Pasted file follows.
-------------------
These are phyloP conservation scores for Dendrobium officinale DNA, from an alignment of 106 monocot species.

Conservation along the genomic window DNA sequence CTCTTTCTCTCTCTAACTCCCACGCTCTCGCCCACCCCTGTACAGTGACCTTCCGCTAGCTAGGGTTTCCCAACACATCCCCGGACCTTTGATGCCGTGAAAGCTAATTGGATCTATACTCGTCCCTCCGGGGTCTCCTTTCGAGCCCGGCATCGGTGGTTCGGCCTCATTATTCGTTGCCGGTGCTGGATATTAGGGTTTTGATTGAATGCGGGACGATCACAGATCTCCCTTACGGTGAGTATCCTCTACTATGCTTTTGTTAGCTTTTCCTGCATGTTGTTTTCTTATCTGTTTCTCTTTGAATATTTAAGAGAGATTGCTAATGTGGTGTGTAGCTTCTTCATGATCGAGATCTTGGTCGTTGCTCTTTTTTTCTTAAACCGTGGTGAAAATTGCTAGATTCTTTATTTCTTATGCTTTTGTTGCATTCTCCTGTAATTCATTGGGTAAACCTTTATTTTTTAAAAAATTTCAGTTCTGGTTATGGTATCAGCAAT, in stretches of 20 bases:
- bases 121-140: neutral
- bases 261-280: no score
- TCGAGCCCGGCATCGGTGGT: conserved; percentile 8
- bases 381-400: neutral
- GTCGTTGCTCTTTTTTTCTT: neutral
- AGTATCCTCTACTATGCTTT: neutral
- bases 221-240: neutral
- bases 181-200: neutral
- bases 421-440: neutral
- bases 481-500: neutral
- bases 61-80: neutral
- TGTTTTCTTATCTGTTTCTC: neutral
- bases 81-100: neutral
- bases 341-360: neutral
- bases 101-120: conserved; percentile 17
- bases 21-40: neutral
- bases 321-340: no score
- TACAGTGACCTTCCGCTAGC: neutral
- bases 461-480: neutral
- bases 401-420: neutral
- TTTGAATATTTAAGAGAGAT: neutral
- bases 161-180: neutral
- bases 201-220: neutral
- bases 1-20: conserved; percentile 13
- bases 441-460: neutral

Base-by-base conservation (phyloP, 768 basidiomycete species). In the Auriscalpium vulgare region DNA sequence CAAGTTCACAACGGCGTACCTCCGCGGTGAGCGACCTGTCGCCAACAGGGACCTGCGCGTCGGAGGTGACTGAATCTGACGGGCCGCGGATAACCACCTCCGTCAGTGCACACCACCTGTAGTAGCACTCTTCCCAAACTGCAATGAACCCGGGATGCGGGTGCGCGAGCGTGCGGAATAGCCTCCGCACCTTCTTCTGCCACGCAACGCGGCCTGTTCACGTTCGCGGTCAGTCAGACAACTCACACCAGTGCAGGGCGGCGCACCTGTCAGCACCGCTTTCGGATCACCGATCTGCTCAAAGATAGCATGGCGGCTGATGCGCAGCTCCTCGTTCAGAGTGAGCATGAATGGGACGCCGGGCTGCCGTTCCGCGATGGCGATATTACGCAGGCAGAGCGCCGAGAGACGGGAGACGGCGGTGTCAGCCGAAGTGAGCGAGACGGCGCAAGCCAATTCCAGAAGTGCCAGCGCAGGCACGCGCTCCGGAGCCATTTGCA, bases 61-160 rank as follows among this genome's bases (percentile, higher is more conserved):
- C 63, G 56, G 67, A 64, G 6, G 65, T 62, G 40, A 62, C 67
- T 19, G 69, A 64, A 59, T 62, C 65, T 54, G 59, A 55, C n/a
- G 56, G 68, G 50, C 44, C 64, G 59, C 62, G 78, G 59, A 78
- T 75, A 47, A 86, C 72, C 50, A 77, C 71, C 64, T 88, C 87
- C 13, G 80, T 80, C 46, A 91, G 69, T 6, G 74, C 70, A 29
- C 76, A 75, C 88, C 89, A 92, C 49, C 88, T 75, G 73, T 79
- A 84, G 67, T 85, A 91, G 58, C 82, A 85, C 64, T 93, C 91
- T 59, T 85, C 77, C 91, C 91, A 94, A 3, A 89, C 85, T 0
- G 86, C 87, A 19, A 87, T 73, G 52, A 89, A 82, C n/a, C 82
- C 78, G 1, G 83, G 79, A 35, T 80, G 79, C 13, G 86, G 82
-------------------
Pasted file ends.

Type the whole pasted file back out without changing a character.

These are phyloP conservation scores for Dendrobium officinale DNA, from an alignment of 106 monocot species.

Conservation along the genomic window DNA sequence CTCTTTCTCTCTCTAACTCCCACGCTCTCGCCCACCCCTGTACAGTGACCTTCCGCTAGCTAGGGTTTCCCAACACATCCCCGGACCTTTGATGCCGTGAAAGCTAATTGGATCTATACTCGTCCCTCCGGGGTCTCCTTTCGAGCCCGGCATCGGTGGTTCGGCCTCATTATTCGTTGCCGGTGCTGGATATTAGGGTTTTGATTGAATGCGGGACGATCACAGATCTCCCTTACGGTGAGTATCCTCTACTATGCTTTTGTTAGCTTTTCCTGCATGTTGTTTTCTTATCTGTTTCTCTTTGAATATTTAAGAGAGATTGCTAATGTGGTGTGTAGCTTCTTCATGATCGAGATCTTGGTCGTTGCTCTTTTTTTCTTAAACCGTGGTGAAAATTGCTAGATTCTTTATTTCTTATGCTTTTGTTGCATTCTCCTGTAATTCATTGGGTAAACCTTTATTTTTTAAAAAATTTCAGTTCTGGTTATGGTATCAGCAAT, in stretches of 20 bases:
- bases 121-140: neutral
- bases 261-280: no score
- TCGAGCCCGGCATCGGTGGT: conserved; percentile 8
- bases 381-400: neutral
- GTCGTTGCTCTTTTTTTCTT: neutral
- AGTATCCTCTACTATGCTTT: neutral
- bases 221-240: neutral
- bases 181-200: neutral
- bases 421-440: neutral
- bases 481-500: neutral
- bases 61-80: neutral
- TGTTTTCTTATCTGTTTCTC: neutral
- bases 81-100: neutral
- bases 341-360: neutral
- bases 101-120: conserved; percentile 17
- bases 21-40: neutral
- bases 321-340: no score
- TACAGTGACCTTCCGCTAGC: neutral
- bases 461-480: neutral
- bases 401-420: neutral
- TTTGAATATTTAAGAGAGAT: neutral
- bases 161-180: neutral
- bases 201-220: neutral
- bases 1-20: conserved; percentile 13
- bases 441-460: neutral

Base-by-base conservation (phyloP, 768 basidiomycete species). In the Auriscalpium vulgare region DNA sequence CAAGTTCACAACGGCGTACCTCCGCGGTGAGCGACCTGTCGCCAACAGGGACCTGCGCGTCGGAGGTGACTGAATCTGACGGGCCGCGGATAACCACCTCCGTCAGTGCACACCACCTGTAGTAGCACTCTTCCCAAACTGCAATGAACCCGGGATGCGGGTGCGCGAGCGTGCGGAATAGCCTCCGCACCTTCTTCTGCCACGCAACGCGGCCTGTTCACGTTCGCGGTCAGTCAGACAACTCACACCAGTGCAGGGCGGCGCACCTGTCAGCACCGCTTTCGGATCACCGATCTGCTCAAAGATAGCATGGCGGCTGATGCGCAGCTCCTCGTTCAGAGTGAGCATGAATGGGACGCCGGGCTGCCGTTCCGCGATGGCGATATTACGCAGGCAGAGCGCCGAGAGACGGGAGACGGCGGTGTCAGCCGAAGTGAGCGAGACGGCGCAAGCCAATTCCAGAAGTGCCAGCGCAGGCACGCGCTCCGGAGCCATTTGCA, bases 61-160 rank as follows among this genome's bases (percentile, higher is more conserved):
- C 63, G 56, G 67, A 64, G 6, G 65, T 62, G 40, A 62, C 67
- T 19, G 69, A 64, A 59, T 62, C 65, T 54, G 59, A 55, C n/a
- G 56, G 68, G 50, C 44, C 64, G 59, C 62, G 78, G 59, A 78
- T 75, A 47, A 86, C 72, C 50, A 77, C 71, C 64, T 88, C 87
- C 13, G 80, T 80, C 46, A 91, G 69, T 6, G 74, C 70, A 29
- C 76, A 75, C 88, C 89, A 92, C 49, C 88, T 75, G 73, T 79
- A 84, G 67, T 85, A 91, G 58, C 82, A 85, C 64, T 93, C 91
- T 59, T 85, C 77, C 91, C 91, A 94, A 3, A 89, C 85, T 0
- G 86, C 87, A 19, A 87, T 73, G 52, A 89, A 82, C n/a, C 82
- C 78, G 1, G 83, G 79, A 35, T 80, G 79, C 13, G 86, G 82